In writing fiction, exposition means giving the reader background information.
The need for exposition is universal—at the start of Hamlet, for example, the audience needs to be told that Hamlet is a prince, that his father, the king, recently died, and that his mother married his uncle soon thereafter. Since these events happened before the start of the play, Shakespeare didn’t want to show them on stage. Instead, he had to convey the information in some other way.
As I just said, every piece of fiction needs exposition. There’s always a lot of things that the audience needs to know in order to understand what’s going on, and it’s just not practical (or even possible) to present those things as a direct part of the action.
The problem can be even worse in fantasy/science fiction. F&SF often deal with “facts” that don’t exist on our own world—fictional places, for example. If I’m writing about our own world, I can set a story in Toronto and take it for granted that readers will have a general picture of the city. (Of course, I’ll have to explain specific background details that non-Torontonians aren’t likely to know.)
If, on the other hand, I set a story in a fictional city on a fictional world, I can’t take anything for granted. I have to explain history, culture, environment, etc. starting at Square One.
Small details are easy to toss in during the action: My mother lived in Cabbagetown, one of the worst parts of the city. That’s enough to give readers a first impression of the mother’s neighborhood. Later on, you can go into the specifics of what makes it so bad.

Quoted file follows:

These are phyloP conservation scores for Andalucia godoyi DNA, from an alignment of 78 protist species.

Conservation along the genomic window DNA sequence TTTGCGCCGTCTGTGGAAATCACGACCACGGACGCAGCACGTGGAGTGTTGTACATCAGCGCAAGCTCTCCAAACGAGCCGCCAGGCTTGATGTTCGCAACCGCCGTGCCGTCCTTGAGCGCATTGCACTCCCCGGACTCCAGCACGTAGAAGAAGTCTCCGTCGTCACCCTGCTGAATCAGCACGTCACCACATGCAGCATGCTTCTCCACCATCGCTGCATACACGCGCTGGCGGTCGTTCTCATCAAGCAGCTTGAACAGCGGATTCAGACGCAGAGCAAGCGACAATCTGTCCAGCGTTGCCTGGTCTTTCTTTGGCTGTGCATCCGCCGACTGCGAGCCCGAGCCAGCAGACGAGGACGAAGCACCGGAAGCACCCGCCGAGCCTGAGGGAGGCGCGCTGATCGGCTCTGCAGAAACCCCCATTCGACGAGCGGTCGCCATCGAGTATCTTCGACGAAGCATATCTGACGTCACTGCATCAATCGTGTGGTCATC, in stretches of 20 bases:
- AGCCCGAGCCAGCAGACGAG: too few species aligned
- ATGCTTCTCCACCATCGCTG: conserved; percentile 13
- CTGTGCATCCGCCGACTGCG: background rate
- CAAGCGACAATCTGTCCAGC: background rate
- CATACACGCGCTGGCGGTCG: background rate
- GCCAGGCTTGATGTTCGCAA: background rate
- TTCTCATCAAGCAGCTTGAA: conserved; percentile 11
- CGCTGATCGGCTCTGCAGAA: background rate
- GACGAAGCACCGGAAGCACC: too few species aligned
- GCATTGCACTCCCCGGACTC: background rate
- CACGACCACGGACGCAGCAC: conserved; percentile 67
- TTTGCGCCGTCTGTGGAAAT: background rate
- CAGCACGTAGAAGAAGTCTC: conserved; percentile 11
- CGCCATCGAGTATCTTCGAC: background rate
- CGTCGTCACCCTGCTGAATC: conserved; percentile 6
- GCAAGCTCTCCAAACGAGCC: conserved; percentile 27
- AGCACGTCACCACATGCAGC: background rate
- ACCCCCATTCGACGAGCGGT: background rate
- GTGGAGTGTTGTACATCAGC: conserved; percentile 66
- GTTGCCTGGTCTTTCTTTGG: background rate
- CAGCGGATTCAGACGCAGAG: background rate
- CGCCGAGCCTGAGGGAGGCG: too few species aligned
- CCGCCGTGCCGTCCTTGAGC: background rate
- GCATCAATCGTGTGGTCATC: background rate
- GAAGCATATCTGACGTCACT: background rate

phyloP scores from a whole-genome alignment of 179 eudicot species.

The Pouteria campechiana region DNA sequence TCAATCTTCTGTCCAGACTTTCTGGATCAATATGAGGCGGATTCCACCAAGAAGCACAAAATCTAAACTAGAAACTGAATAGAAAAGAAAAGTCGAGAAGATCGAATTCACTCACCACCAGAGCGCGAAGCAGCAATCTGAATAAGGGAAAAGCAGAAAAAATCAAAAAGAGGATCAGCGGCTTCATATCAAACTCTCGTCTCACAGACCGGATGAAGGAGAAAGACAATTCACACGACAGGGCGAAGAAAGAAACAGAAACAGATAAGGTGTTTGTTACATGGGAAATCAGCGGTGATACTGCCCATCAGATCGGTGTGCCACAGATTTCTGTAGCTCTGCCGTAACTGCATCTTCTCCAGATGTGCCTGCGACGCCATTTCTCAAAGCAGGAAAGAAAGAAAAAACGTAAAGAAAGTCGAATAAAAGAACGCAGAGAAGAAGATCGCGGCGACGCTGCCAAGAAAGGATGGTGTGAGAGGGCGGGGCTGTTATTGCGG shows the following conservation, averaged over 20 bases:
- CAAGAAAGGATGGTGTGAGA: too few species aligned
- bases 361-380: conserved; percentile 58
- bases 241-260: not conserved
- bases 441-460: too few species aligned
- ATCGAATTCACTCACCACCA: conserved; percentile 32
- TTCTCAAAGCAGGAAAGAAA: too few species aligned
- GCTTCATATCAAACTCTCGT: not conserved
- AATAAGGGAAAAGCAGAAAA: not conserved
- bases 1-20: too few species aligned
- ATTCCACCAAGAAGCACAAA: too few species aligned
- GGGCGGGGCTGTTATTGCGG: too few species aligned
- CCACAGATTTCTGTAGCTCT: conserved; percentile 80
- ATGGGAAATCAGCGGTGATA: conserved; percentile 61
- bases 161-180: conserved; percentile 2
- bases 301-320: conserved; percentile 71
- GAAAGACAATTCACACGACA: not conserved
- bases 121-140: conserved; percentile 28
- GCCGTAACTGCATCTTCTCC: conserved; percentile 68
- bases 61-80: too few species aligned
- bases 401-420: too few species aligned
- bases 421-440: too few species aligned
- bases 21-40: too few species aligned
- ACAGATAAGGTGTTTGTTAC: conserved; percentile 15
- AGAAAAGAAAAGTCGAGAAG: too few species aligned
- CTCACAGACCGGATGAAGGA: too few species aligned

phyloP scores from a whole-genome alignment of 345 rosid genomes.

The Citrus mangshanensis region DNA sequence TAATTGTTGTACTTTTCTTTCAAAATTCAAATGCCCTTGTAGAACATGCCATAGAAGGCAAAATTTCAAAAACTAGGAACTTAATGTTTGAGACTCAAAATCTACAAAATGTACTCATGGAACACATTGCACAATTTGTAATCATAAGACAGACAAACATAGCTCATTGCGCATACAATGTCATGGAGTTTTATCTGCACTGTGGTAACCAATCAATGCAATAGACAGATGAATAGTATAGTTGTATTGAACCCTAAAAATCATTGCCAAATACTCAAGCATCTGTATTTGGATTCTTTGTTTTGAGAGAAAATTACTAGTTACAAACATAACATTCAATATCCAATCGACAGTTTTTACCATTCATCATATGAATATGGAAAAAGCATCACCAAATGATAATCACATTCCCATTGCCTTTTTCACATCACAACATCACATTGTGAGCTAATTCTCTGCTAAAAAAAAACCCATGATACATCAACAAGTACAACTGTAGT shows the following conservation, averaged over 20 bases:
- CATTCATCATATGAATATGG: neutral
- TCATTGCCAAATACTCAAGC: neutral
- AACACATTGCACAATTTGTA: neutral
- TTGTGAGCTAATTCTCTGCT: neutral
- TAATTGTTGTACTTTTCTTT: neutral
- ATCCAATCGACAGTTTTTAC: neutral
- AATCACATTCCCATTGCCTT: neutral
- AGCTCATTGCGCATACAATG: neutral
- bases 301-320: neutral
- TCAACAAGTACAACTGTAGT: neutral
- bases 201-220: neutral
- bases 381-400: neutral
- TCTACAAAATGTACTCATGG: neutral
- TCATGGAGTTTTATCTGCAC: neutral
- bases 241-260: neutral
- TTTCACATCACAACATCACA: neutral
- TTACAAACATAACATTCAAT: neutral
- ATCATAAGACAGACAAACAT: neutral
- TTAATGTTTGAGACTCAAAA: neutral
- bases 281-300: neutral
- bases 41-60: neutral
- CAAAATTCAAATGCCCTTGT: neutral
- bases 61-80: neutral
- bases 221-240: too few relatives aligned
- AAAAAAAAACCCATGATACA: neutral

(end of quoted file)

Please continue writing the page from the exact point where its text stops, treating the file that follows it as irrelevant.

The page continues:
But sometimes, you need to give more information than just a thrown-in phrase. For example, if you’re writing about a war, you (usually) have to tell what the war is about. Depending on the needs of your story, this may involve a deep dive into the relevant history, economics, cultural perceptions, and so on.
How do you provide this information without putting readers to sleep? I summarize the basic principle like this:
A field trip is more interesting than a lecture.
Think of all those things we wish that school teachers would do: take us on field trips…use visual aids…make active presentations…tell anecdotes…turn parts of the lesson into games. As writers, we have to do the same sorts of things.
Lectures have their place, but they’re dry. Next time, I’ll talk about how to use more colorful ways to convey information in the course of a story.